Farm to Fork, the new book exploring our farming future
8th October 2021
New book ‘Farm to Fork; the challenge of Sustainable Farming in 21st Century Britain’, from author and farmer Joe Stanley, explores our food system and farming future in a time of great change.
The new book, Farm to Fork, by farmer, conservationist, and author Joe Stanley, is most simply a diary of a year in farming life. But that year happens to be rocked by political, social, economic and environmental change. Whilst the target audience of the book may not be farmers themselves, they will be pleased to hear a fellow farmer describe the hardships and joys of the professions in a balanced and accessible way.
The title may imply that the content is going to be entirely Regen Ag focused, but what Joe Stanley has created is an inclusive introduction to modern British farming. To summarise Farm to Fork rather reductively – it is ‘everything a modern farmer wishes the general public knew about farming’.
Farm to Fork is written in the post-Brexit landscape, where farms face monumental change to their payment structures and our food supply chain is under greater scrutiny than ever. At a time when our food, and how it gets to our plates, is hitting the headlines there remains a massive lack of knowledge amongst the non-farming public about exactly how modern farming works. The book is heavily focused on our food chain, and pushes for a more sustainable future with less reliance on imports. At a time when farming sectors are facing crisis to due to supply chain issues it has never been more important for the public to understand the system behind the headlines.
A foreword from NFU president Minette Batters lays out the modern economic problems facing farmers while the main book reminds readers of the age old problems of weather and nature. But it is not all doom and gloom, being overwhelmingly positive about farming and its future role in the UK. It’s evident that Mr Stanley feels passionately that through supporting farmers we can help mitigate the country’s food supply and environmental issues.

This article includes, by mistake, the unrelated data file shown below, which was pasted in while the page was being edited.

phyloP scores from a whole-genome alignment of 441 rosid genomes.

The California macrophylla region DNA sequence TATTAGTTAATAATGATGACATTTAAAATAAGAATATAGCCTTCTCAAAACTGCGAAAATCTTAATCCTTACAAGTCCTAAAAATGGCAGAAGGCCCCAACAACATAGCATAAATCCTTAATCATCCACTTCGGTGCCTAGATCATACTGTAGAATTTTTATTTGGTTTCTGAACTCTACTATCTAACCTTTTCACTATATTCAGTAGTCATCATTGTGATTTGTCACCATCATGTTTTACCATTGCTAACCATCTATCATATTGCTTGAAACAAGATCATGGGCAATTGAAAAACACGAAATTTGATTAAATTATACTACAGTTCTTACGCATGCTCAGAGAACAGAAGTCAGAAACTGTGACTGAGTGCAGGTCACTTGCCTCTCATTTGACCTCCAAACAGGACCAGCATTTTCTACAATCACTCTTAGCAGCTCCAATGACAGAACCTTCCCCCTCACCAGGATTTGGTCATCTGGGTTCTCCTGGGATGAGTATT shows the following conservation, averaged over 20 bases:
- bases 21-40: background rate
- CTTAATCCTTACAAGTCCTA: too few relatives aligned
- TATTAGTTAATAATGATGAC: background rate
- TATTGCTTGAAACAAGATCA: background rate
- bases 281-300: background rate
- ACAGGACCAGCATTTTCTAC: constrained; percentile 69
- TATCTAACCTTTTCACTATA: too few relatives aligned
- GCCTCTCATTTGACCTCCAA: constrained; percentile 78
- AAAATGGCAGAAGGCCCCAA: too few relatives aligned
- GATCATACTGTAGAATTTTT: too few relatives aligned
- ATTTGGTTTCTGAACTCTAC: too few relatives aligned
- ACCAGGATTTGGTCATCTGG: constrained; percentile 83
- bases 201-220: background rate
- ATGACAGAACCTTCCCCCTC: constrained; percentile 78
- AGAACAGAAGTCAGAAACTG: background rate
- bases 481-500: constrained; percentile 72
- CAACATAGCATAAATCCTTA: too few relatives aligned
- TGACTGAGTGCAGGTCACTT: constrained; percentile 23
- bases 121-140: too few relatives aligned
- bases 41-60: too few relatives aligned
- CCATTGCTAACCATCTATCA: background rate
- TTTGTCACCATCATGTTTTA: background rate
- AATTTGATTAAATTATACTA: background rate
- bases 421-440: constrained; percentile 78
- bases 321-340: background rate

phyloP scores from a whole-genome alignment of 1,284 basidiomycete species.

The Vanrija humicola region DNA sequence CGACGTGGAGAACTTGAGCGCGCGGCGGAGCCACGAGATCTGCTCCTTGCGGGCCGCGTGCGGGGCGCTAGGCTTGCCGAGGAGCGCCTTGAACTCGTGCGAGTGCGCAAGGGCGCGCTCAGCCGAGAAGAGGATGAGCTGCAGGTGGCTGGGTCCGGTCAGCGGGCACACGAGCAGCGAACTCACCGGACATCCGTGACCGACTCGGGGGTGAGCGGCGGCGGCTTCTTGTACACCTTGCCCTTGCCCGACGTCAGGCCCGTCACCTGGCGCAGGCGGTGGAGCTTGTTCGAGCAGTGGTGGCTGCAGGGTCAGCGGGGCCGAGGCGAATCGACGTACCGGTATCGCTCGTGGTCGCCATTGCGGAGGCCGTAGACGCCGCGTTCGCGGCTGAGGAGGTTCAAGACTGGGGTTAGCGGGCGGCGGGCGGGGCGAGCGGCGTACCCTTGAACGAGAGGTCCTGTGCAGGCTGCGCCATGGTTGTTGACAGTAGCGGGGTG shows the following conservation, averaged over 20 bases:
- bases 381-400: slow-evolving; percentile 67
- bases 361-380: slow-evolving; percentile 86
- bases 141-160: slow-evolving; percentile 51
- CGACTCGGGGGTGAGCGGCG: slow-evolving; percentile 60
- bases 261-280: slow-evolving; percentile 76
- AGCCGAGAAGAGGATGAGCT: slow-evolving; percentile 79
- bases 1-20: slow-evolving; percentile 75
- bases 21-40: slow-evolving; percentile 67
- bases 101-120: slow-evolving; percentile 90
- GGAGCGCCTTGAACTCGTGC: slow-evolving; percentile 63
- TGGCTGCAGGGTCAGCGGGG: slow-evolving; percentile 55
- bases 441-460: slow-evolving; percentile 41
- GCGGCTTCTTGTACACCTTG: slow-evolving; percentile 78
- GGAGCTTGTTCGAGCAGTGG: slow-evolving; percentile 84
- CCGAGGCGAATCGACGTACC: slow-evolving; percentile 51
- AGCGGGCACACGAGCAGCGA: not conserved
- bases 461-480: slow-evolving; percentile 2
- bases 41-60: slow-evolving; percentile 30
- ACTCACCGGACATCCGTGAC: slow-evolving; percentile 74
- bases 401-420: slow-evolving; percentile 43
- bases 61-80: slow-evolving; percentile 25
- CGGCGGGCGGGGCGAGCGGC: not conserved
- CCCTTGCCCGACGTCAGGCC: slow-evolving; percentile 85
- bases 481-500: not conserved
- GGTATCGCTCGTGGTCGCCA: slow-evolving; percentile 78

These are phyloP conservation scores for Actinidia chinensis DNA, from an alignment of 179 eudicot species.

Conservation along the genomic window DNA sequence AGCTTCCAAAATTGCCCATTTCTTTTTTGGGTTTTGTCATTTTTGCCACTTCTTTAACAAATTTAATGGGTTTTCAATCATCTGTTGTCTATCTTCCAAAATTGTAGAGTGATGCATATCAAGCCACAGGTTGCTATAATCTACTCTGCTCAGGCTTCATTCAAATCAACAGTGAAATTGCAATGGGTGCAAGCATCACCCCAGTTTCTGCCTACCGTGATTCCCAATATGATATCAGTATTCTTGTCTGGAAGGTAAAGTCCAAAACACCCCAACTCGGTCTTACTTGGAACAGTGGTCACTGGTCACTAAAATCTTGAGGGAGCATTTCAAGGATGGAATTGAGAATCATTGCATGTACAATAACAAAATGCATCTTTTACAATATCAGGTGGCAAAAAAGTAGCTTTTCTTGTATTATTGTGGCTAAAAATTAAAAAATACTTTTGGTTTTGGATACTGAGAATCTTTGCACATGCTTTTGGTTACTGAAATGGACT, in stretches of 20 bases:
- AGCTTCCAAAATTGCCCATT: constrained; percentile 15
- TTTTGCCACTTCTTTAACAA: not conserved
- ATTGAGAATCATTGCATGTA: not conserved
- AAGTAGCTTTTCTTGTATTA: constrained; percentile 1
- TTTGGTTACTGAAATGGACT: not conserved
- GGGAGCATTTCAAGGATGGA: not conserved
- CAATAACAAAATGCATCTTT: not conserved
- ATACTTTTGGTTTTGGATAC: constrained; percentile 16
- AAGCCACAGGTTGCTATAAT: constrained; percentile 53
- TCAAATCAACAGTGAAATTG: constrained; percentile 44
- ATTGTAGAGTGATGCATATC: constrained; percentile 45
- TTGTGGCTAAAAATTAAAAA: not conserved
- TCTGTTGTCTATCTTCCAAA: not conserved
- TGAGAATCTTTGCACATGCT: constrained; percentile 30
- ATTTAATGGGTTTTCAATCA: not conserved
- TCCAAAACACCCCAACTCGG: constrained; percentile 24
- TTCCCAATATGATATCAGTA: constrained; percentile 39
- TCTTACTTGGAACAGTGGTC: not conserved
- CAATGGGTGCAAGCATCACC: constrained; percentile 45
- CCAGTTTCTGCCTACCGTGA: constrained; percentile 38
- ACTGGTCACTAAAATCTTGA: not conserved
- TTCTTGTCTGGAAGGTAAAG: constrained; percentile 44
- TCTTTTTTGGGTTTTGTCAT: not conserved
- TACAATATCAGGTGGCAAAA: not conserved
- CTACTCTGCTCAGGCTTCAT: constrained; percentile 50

From the outset farmers may be wary of a book around sustainable farming, as so much of the rhetoric in the media paints a picture of farmers being the enemy of the environment who need to change their entire practice. However, the book takes a well-balanced approach. Current practices are covered with both their positive and negative aspects, with the aim being to educate, not preach.
Mr Stanley’s own family farm runs at 720 acres of grassland and arable, broken up with the woodland, streams, stone walls and hedge rows you expect of an English farm. And the style of farming being promoted is in many ways a very traditional English system, good crop and livestock rotations, with more thought on soil health.
The book is broken down into seasonal chapters, charting the different tasks a farmer undertakes throughout the year and showing the wide variation in farming. It opens in the autumn months with cultivation, a good place to give an introductory lesson on soil health.
Throughout the book, there are subtle reminders of the physical and mental dangers of life as a modern farmer, sprinkling in safety tips, which can only have positive effects on the next generation of farmers, and remind non-farmers the cost of their food beyond the pound sign.
It ends with a call to action for the reader to get out there and learn more about farming, and think a little more about farmers as they face the radical overhaul of their environment and payments.
Whilst the book may not teach established farmers anything new, it’s certainly one they’ll wish more people would read. It also serves as a fantastic guide for anyone interested in getting into farming, and its accessible style, designed to inform not patronise, will hopefully make it a hit with young farmers across the country. It also explains in some detail, but in an easy-to-absorb manner, the unique and historically unequalled problems facing the modern farmer.
It is, at its core, a love letter from one farmer, to an entire industry.
Have you read the book yet? Please share your views with us on this story, or any other farming issue by emailing us at email@example.com